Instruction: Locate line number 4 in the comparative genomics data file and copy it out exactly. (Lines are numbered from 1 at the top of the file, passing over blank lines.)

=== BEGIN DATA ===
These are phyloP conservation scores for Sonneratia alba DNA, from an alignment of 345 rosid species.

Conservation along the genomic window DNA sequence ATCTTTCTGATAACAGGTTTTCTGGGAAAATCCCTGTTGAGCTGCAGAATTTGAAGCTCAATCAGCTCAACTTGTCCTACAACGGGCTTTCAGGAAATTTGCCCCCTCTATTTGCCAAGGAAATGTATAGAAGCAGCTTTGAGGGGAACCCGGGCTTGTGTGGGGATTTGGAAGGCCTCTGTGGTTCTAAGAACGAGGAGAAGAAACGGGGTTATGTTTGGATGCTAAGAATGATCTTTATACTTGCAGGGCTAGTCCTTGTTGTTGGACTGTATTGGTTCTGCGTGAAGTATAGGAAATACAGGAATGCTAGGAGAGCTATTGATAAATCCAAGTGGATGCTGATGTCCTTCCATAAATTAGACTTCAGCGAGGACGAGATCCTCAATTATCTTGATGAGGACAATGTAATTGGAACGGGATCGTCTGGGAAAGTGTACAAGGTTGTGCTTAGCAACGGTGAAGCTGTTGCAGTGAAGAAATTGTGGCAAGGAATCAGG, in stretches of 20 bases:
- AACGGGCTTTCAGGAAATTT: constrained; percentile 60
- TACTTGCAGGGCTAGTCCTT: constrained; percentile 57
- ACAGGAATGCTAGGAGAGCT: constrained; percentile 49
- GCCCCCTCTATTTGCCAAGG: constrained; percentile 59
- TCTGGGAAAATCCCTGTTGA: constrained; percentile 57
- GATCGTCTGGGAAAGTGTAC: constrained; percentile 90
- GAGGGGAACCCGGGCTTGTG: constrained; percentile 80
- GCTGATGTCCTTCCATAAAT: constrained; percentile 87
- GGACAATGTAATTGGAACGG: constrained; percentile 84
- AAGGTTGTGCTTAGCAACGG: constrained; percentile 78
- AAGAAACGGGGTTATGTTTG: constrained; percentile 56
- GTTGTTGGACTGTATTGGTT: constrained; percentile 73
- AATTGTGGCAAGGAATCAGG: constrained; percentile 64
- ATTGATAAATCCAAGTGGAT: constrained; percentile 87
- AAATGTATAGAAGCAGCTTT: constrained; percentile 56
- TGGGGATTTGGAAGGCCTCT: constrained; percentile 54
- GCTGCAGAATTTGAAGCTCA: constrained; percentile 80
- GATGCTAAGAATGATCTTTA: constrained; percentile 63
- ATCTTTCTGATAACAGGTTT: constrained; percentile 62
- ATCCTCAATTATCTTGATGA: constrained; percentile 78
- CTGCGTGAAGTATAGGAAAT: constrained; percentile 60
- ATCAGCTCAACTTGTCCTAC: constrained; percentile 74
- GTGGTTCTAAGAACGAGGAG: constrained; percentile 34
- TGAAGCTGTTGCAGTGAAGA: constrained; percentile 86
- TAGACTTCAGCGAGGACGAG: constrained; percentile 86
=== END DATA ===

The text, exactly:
- TACTTGCAGGGCTAGTCCTT: constrained; percentile 57